I am back again exploring the implications of including people in your landscape photos. Today I want to share some of my opinions on the main factor to consider when deciding whether to opt for a photo devoid of any human presence or, conversely, whether to leave the people in.
In my case, the deciding factor is almost always the relationship between the people and the landscape. The question I ask myself is whether there is such a relationship and whether such a relationship adds or subtracts from the image, as I mentioned in Part II.
The concept of relationship can be broken down in two separate, but related (excuse the pun) aspects:
- Relationship of meaning, and
- Compositional relationship.
The first kind of relationship exists when the people in the picture have a reason to be there and are therefore related in some way to their environment. The picture below might serve to illustrate this.
I took this picture while sailing across the Aegean Sea. We were passing by the island of Nisyros while the sun was setting right behind it. I could have easily zoomed in (and in fact I did) but I also took a few shots with a wider angle, including some passengers at the edge of the frame. While the guy standing there is probably just admiring the sunset, I like to think of him as somebody who left his home on the island long ago and is now returning to it.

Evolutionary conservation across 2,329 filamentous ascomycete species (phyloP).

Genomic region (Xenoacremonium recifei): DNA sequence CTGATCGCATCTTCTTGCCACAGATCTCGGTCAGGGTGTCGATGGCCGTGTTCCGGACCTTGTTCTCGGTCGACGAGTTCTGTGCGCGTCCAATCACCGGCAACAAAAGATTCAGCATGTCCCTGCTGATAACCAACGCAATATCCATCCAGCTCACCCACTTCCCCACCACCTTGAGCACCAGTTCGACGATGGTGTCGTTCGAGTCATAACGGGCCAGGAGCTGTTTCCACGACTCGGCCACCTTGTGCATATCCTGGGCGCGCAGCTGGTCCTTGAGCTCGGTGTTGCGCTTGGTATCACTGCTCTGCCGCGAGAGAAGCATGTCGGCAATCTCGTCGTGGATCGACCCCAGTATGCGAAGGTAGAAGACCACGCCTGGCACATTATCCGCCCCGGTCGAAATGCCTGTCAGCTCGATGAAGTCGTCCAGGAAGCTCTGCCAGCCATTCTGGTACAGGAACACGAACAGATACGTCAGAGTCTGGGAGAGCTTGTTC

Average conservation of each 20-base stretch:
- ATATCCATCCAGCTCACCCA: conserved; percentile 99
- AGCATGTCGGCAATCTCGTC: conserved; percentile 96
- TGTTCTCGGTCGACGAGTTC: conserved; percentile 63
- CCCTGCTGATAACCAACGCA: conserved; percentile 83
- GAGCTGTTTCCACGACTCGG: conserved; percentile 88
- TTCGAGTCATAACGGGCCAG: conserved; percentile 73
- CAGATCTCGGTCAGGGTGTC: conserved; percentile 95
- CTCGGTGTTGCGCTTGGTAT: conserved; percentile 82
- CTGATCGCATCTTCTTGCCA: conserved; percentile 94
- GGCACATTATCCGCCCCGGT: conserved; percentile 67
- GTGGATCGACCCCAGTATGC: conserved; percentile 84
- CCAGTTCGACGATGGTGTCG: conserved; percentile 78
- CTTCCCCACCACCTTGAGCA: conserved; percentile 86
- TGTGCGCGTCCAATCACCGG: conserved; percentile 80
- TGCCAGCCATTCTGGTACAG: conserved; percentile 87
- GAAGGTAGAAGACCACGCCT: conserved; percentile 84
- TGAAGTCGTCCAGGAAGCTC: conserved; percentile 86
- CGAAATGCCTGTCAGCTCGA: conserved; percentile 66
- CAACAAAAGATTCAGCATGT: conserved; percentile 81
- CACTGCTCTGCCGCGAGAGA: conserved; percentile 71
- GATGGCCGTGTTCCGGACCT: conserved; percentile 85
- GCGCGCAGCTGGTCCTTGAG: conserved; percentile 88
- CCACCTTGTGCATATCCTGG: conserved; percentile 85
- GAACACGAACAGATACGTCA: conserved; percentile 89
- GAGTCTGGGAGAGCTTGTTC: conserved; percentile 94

Maybe I’m just imagining things, but to me, his is a longing gaze. Photography succeeds when it elicits emotions in the viewer and if I have succeeded in conveying the same emotions I was experiencing at the time, then I feel I have succeeded. The version with just the island is nothing more than a nice sunset picture.
In the photo below, there is no meaningful relationship between the people and the environment. They just happen to be walking along a walkway in the Plitvice Lakes National Park in Croatia, simply because there is no other place they could be walking. There is no emotional connection visible between them and the beautiful nature they are immersed in, so their presence conveys no emotion other than a mild annoyance at seeing how crowded that place can be.
Coming now to compositional relationships, here is another example.
The two people sitting at the bottom of the picture break the symmetry of the composition. When I look at it, I start from the top, follow the sun beams down towards the center, I linger on the cross, then descend down the column and end up looking at the human figures, where my eyes can rest. The human presence provides a sort of closure to the examination of the photo.
Notice also how the dark pavement below acts as a blocker, preventing the viewer’s gaze from dropping out of the bottom of the image.
This concludes, for now, my series on humans in landscapes. If you, my dear readers, would like to suggest further avenues of exploration, please leave a comment below. I will collect your feedback and see if there is a need for a follow-up.